Parsley “pesto” pasta & blogging about cooking
Pesto has been deliciously bastardised across the blogosphere, which is great news for anyone wanting to clear out the green things in their fridge and the nuts or seeds waiting patiently to be used (PS. store them in the fridge to extend their shelf life, so the oils don’t go rancid). The pesto in this pasta is a great reflection of how pesto has evolved, and I hope it isn’t an end point for you, but a spark for further experimentation – It’s simple parsley, a little sorrel (just because that’s what I had), macadamias, oil, pepper, miso paste (because I didn’t have parmesan but needed a bit of umami), and a touch of red onion (because I didn’t even have garlic). Can you tell I
was already in my PJs for cooking really didn’t want to go to the store for the “right” ingredients? Once I had the pesto sorted, my attention turned to the need for a vegetable component. My fridge being devoid of all the usual suspects, I turned to the gai lan (or Chinese broccoli) that I always seem to have in my fridge these days. Why not? The result was a refreshingly grassy (and yes, I do mean that in a nice way) meal that screamed of spring-y flavours – my favourite bocconcini with it’s mild creamy flavour, crunchy and bittersweet gai lan, and moreish pesto.
Before sharing the “recipe” for this, I’d like to lift back the mental curtain on it and state plainly: this is really just a variation of a “guaranteed deliciousness formula” – a combination of ingredients that more or less always leads to a delicious meal.This one is pasta + cheese + veges, and as you can imagine, the possibilities are endless depending what you have at your disposal, what’s in season, or what you care to massage your tastebuds with. For something like this I don’t mean for you to follow my recipes to the letter – if you want that sort of thing, you’d be much better placed getting a cookbook. Recipes are great if you’re making something that requires precision (like much baking), when you have everything the recipe calls for – which is rare, unless you’re a chef or well organised. By posting the recipe to this pasta, I hope that you will open your fridge with renewed wonder rather than dread or guilt or frustration, and create some weird but wonderful recipe yourself from exercising your experience and experimentation. That’s how I prefer to approach cooking anyway.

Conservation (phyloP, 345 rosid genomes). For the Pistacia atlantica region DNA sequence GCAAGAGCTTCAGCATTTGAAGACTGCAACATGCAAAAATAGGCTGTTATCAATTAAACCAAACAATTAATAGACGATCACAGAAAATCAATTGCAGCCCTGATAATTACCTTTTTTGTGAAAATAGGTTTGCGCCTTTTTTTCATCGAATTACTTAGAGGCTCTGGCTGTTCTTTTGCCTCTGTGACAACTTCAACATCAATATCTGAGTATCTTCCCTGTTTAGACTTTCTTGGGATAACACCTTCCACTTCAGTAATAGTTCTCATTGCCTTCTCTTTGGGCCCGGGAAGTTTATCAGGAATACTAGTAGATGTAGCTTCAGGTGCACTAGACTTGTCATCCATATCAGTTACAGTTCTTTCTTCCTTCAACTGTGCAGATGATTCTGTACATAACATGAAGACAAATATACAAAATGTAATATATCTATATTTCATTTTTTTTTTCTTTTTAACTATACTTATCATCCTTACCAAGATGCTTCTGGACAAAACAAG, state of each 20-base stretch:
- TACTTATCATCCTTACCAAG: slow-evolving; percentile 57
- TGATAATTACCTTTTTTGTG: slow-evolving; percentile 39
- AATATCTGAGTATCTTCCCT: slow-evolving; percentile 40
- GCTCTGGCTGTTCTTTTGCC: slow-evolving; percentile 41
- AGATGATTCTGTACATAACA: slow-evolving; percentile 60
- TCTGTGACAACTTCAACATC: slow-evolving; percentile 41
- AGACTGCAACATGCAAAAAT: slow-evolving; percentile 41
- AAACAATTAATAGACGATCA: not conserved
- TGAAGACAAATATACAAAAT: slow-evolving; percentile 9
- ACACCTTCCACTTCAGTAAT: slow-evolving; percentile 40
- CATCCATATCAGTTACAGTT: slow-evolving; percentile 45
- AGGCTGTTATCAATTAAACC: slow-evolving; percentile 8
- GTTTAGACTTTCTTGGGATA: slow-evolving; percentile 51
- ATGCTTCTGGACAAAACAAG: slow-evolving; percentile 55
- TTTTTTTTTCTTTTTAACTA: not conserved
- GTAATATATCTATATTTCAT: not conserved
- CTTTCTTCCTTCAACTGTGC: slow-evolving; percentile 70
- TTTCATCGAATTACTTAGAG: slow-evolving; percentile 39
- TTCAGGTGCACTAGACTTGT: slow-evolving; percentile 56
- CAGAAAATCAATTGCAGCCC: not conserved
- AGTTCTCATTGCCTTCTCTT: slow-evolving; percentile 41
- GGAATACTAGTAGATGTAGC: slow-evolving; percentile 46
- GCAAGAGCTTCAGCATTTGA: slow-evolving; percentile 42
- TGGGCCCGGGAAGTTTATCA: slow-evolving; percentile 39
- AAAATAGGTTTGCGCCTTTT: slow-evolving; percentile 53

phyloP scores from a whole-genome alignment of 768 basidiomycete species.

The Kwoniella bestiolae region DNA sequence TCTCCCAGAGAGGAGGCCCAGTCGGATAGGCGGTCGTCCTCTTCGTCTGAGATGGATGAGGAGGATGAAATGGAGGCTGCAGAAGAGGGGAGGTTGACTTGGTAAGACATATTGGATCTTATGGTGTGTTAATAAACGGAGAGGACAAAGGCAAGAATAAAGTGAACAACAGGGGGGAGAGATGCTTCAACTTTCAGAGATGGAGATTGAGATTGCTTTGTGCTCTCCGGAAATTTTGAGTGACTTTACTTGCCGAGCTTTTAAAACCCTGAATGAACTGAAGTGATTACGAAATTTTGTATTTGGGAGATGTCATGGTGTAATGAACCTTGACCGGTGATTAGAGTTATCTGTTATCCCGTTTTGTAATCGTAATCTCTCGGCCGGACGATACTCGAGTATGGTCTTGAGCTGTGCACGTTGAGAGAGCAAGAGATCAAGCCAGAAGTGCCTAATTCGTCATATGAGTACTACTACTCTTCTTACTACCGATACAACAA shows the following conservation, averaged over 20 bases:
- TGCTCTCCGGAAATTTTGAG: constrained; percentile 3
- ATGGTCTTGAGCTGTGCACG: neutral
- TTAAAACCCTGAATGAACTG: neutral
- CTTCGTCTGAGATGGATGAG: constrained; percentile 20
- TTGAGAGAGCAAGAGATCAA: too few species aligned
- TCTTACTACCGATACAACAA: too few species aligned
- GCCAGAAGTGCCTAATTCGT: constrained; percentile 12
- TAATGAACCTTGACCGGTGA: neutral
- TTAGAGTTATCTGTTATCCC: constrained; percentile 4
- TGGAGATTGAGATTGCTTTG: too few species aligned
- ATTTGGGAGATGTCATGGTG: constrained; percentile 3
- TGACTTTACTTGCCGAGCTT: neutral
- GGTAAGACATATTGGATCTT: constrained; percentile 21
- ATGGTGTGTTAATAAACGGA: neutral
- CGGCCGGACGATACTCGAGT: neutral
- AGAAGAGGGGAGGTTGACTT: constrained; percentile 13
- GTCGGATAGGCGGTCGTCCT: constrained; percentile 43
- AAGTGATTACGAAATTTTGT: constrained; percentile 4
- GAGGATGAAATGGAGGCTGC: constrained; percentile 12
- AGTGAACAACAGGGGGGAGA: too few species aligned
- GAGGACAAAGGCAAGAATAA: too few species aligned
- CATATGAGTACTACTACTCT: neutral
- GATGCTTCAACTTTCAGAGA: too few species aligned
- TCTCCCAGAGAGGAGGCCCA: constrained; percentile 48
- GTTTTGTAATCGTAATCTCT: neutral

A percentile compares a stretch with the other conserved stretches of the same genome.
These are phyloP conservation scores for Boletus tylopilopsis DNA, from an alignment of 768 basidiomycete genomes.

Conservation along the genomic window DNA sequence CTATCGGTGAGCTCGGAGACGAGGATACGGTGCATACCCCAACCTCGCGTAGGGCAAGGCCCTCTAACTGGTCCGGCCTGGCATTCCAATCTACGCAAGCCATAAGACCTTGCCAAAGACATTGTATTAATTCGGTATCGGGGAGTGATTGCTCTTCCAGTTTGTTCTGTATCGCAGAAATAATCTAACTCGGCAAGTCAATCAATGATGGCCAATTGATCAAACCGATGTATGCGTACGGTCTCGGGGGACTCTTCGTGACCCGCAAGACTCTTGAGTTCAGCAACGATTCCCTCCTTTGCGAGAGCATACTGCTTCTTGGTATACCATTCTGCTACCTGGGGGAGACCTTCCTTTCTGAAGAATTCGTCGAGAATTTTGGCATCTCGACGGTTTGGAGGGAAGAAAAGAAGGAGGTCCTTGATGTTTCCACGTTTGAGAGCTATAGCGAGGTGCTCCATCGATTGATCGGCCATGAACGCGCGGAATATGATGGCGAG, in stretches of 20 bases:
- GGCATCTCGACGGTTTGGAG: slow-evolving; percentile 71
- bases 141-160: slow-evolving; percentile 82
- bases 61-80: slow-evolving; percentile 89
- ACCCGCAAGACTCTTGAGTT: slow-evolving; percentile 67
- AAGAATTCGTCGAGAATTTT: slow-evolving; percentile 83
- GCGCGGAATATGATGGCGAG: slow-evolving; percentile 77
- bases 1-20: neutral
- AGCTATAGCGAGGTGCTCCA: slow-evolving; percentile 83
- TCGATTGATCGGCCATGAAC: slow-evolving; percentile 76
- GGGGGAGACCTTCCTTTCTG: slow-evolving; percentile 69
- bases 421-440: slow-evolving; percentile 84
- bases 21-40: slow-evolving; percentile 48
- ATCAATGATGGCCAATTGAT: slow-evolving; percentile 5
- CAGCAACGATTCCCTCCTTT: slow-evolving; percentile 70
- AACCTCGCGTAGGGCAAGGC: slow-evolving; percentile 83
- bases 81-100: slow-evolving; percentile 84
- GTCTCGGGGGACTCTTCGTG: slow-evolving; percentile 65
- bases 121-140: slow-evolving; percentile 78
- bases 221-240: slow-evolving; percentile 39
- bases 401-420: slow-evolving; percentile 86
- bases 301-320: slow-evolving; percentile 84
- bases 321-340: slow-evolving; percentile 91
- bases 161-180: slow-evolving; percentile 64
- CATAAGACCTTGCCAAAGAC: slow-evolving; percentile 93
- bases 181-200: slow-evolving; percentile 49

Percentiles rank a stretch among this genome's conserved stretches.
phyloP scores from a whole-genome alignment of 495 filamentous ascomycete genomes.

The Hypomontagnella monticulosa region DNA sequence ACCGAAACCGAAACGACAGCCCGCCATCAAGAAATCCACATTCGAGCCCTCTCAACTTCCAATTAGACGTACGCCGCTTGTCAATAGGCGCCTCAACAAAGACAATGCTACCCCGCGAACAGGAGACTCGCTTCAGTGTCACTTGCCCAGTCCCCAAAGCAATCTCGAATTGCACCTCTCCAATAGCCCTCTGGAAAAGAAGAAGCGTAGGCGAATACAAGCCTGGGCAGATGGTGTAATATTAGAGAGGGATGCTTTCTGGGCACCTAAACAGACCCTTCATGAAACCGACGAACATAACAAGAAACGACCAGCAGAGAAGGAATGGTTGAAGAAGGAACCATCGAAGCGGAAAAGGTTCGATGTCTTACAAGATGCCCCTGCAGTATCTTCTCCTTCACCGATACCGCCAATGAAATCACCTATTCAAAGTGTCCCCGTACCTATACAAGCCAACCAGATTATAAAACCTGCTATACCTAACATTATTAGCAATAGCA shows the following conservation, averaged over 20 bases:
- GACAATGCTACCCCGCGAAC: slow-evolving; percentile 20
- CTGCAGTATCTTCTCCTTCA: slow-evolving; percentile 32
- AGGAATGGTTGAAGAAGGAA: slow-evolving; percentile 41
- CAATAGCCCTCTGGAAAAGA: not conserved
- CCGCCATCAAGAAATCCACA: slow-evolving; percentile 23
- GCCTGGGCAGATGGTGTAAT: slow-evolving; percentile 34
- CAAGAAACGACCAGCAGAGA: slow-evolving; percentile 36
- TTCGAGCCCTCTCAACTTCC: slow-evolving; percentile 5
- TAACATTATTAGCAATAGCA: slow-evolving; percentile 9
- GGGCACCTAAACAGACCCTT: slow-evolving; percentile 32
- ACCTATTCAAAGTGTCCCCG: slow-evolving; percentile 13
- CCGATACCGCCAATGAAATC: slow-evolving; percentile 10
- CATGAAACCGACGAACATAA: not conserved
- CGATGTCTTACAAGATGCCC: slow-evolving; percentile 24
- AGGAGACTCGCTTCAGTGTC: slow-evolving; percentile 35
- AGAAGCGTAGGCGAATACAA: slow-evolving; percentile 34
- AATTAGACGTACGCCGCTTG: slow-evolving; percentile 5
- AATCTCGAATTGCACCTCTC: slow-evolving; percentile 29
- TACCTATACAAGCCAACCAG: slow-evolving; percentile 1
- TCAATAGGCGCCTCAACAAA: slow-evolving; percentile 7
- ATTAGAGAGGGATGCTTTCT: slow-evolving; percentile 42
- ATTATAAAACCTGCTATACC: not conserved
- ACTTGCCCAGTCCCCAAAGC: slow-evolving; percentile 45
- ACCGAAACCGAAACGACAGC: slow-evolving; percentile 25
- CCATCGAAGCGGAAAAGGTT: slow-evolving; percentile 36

Green “pesto” pasta
Serves 3-4 (3 large meals)
- generous handful of greens – I used parsley and sorrel, but any soft leafed herb or green will basically work. Although an all-mint, all-chive/spring onion or all-tarragon pesto might be a little overkill…use these as compliments/accents
- a few Tbspns finely grated parmesan, or to keep it vegan, use about 3/4 Tbs miso paste*
- either 1 clove finely chopped/minced garlic, 1 spring onion, or about 1/4c finely chopped red onion
- handful nuts or seeds (anything except for peanuts, brazil nuts and hazelnuts)
- oil and salt to taste
- optional: zest of 1 lemon (I didn’t bother, but a little lemon helps brighten things up nicely)
*It doesn’t make the pesto taste miso-y or parmesany, but it does add a nice background umami.
Blitz everything in a mini food processor or use an immersion blender (it’s a little more work to blend, but less effort to wash I feel). Thin out with more oil if too thick. If using extra virgin olive oil, stir through at the end to avoid your pesto going bitter.
Veges you could use
- Broccoli, Chinese broccoli, cauliflower, asparagus, green beans, red onion wedges, peppers, pumpkin or sweet potato, carrots…the list goes on. Just cut into inch long segments, or chunks, and sear in a mix of olive oil and butter on medium high heat, covered, until cooked through. If you’re doing larger cubes (eg pumpkin) add a splash of water after the first side is seared and flip the pieces to finish cooking.
Protein you could use
- torn bocconcini, feta, or any other salad-y cheese
- cubed seared tofu
- strips/chunks of seared meat or seafood
Pasta cooking notes
- If you’re serving your pasta as a cold salad, once your pasta is cooked, drain out the hot water and immerse in cold water, then drain again (you can use all this water on your garden). Toss with all the other ingredients and serve. Otherwise just toss the hot cooked pasta with everything else.